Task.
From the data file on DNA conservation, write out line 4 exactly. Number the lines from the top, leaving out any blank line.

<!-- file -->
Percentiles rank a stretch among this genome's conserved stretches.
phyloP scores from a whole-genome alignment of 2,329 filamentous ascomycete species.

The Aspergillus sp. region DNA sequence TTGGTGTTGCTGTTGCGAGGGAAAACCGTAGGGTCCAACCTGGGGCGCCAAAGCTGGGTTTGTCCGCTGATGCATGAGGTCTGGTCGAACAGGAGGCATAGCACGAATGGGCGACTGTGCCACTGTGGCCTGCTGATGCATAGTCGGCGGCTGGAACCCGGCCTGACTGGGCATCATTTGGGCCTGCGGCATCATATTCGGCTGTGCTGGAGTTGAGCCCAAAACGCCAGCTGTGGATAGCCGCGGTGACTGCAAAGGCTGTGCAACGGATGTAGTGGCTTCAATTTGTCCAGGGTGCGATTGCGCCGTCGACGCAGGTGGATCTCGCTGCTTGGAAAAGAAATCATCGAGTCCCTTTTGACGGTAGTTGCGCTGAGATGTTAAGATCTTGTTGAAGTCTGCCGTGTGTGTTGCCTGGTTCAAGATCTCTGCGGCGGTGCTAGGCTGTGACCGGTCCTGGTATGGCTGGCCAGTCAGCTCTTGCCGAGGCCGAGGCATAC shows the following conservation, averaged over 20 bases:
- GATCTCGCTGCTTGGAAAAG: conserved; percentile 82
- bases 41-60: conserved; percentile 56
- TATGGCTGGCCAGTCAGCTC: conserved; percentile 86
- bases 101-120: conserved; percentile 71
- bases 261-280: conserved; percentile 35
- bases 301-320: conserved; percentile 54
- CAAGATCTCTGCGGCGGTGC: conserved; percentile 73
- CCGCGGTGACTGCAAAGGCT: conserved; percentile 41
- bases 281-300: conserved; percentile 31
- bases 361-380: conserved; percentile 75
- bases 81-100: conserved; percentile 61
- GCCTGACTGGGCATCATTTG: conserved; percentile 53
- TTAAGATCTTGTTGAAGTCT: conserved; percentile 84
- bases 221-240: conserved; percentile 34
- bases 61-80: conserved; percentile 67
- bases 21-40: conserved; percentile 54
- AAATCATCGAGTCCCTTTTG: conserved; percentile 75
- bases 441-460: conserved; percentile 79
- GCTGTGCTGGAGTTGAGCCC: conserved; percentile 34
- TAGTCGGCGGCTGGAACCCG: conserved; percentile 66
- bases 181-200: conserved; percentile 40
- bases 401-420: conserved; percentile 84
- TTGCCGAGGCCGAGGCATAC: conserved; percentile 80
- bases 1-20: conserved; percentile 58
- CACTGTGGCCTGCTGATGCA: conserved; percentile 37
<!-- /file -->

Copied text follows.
- GATCTCGCTGCTTGGAAAAG: conserved; percentile 82